These school shooting didn’t happen before when gun control laws were even more relaxed than they are now. So what is different? Gun control laws are stricter than before. So the answer can’t be more gun control. If it were, Chicago and DC would be the safest cities in the country. This is why I say moral decay is a part of the problem and I am probably right about that.

    When it comes to defending your life, you don’t bring a knife to a gun fight.

  18. M
    February 6, 2013 at 1:26 pm #

    I made some typos in the previous post. I apologize for not being better at proof reading. Please try not to let these errors distract you from my points which I think are very relevant and valid. Despite the errors, I think what I wrote is still clear and understandable. If not, I am willing to clarify.

  19. Nick
    February 6, 2013 at 2:55 pm #

    @M Do you consider it punishment that the average citizen cannot own a tank or an RPG?

  20. Nick
    February 6, 2013 at 3:07 pm #

    @M One need only examine the cultures of the world to realize that morality is relative. For example, the Eastern cultures would regard our treatment of our elderly as immoral. We do not. So who is right? Nobody. Certain thought experiments have revealed a universal morality, one that can be found from the jungles of the Amazon to the Hong Kong board room, but plenty of social mores and rules and treatment of fellow man cover a wide swath of grey, and none is “correct.”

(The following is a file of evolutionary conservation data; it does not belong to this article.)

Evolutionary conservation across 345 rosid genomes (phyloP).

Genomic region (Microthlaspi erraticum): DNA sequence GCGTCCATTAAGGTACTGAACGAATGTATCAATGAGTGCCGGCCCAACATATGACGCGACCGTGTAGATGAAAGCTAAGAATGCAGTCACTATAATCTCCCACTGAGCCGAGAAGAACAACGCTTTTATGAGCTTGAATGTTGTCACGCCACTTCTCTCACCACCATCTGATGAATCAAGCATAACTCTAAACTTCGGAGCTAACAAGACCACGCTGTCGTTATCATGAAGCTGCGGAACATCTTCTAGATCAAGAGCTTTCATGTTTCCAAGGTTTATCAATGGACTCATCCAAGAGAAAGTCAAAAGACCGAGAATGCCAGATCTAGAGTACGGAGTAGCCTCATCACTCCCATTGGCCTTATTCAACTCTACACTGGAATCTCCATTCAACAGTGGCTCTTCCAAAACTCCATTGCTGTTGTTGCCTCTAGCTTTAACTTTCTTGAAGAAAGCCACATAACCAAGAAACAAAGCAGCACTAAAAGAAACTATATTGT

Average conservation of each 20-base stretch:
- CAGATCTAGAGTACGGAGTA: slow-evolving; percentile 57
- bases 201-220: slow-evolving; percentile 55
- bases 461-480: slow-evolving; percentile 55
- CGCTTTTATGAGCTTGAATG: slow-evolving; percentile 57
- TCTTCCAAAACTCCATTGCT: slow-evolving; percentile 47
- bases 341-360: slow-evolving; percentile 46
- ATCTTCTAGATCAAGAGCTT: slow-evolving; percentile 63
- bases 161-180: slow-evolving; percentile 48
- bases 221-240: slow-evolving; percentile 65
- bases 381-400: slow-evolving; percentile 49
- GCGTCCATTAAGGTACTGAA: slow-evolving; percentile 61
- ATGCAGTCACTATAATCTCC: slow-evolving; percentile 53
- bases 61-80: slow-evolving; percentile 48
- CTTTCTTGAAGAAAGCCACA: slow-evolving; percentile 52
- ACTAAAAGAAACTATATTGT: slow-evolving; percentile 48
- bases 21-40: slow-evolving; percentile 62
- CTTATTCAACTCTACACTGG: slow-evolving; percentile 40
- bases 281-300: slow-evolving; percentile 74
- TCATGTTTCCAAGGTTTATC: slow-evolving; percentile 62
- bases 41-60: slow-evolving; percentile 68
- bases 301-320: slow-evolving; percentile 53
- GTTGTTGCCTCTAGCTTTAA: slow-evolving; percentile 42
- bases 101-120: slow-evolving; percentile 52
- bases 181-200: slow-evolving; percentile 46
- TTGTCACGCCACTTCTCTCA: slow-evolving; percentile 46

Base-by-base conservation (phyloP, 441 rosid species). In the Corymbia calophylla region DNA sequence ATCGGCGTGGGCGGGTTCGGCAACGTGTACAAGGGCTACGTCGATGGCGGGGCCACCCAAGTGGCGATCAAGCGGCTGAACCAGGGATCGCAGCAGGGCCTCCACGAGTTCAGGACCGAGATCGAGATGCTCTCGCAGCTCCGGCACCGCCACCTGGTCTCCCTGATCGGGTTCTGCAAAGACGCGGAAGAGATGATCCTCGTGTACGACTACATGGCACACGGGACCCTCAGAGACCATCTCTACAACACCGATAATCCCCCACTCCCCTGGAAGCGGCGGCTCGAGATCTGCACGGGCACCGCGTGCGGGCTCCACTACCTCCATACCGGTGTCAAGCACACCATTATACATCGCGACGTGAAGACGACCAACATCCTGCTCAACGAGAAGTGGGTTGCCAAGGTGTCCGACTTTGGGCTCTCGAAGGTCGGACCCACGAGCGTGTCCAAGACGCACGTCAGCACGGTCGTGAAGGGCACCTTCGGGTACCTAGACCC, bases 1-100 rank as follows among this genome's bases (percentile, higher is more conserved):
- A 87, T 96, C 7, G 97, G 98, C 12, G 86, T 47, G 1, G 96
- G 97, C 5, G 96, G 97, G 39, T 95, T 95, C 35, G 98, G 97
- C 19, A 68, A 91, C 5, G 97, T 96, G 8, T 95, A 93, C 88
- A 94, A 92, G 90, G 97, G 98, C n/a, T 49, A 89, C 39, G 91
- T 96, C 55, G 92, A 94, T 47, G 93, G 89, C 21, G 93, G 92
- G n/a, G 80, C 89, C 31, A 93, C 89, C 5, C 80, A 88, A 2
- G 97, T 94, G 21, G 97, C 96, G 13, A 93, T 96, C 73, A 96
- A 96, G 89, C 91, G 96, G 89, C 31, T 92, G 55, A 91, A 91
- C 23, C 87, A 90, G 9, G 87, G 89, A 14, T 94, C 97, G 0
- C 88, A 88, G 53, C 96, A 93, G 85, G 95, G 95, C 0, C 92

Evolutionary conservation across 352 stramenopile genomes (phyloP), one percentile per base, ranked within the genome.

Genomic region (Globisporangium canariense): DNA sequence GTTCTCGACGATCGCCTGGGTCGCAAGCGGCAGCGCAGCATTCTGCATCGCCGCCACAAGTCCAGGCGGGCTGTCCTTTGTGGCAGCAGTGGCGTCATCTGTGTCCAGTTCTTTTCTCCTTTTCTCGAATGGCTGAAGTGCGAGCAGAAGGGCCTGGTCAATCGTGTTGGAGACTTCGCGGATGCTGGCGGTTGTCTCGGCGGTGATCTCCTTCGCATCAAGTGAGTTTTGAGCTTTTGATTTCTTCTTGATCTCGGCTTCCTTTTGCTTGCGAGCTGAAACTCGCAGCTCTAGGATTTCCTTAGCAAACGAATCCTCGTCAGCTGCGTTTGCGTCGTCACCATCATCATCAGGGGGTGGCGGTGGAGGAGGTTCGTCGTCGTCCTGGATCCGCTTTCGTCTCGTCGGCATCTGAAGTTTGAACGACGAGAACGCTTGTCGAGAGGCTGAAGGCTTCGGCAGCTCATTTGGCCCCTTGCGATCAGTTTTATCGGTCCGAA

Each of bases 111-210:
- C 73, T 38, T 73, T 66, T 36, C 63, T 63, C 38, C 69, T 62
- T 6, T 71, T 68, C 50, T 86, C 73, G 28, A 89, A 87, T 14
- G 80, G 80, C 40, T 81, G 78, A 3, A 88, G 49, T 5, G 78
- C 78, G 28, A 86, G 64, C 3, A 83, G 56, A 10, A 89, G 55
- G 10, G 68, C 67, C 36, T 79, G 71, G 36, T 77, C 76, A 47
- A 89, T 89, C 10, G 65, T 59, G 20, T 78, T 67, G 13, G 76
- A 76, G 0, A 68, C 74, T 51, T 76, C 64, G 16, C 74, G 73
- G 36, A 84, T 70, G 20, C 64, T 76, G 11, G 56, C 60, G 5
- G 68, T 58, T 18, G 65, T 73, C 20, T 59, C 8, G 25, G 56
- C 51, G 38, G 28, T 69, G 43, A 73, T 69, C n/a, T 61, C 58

21. M
    February 6, 2013 at 5:59 pm #

    @Nick
    We too had a culture of honoring our fathers and mothers (think 10 commandments), but the culture shifted away from that tenant over a period of time. This is one example of what is called moral decay. Thank you for proving my point!

    It is true that some cultures have benign differences, but others differences are malignant. In certain cultures around the world woman and children are commonly abused and mistreated. Some have beliefs that women should not be educated. Other allow old men to marry young girls. Would you say that we should look past those things because who are we to judge, it’s their culture after all and no single culture is better than another. It’s all relative. I say no we should not. There is a reason why some countries and cultures excel while others don’t and much of it has to do with the level of corruption and immorality within each of these countries/cultures.

    Here’s a relativistic argument for you. My culture believes that people have a right to personally defend their lives even if it means using lethal force. Who are you to judge my culture? Who are to say what laws should be imposed against my culture that would restrict my ability to defend my life? Your culture is relative to you and mine to me. Therefore you should realize that your views on the subject of gun control are no better than mine and that you have no right to impose your morality on me.